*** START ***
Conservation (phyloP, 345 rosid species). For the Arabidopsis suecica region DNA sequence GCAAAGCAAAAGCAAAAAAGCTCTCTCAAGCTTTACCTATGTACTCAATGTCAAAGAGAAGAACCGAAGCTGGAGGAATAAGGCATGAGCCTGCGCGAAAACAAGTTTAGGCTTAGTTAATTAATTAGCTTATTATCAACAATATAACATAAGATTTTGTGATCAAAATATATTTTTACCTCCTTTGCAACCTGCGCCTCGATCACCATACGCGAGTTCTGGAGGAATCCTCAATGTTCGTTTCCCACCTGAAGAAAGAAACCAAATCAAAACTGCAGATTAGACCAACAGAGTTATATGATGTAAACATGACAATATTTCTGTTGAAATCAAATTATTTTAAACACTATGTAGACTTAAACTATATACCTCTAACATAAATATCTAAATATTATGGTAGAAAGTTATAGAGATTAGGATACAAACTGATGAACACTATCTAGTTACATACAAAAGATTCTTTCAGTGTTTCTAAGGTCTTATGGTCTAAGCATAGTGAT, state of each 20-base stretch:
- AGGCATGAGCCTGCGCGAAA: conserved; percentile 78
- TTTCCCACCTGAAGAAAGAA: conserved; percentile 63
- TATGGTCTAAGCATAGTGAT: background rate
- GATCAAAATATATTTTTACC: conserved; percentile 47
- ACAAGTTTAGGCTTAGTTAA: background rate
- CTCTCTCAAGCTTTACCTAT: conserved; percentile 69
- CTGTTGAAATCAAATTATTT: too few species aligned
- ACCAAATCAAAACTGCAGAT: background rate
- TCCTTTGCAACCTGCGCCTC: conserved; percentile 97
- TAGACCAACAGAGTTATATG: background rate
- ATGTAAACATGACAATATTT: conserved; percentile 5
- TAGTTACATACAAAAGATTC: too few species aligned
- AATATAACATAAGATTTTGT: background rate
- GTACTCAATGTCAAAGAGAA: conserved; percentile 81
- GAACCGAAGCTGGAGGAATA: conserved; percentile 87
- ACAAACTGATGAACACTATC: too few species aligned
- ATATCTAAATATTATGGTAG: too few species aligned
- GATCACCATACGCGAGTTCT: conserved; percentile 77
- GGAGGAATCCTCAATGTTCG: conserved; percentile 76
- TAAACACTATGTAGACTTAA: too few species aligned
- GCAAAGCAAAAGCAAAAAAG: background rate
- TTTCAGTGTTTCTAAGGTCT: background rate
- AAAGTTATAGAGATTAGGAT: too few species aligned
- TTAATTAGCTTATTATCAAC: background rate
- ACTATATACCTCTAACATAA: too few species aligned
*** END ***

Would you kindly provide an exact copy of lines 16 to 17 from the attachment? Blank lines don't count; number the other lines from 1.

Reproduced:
- GAACCGAAGCTGGAGGAATA: conserved; percentile 87
- ACAAACTGATGAACACTATC: too few species aligned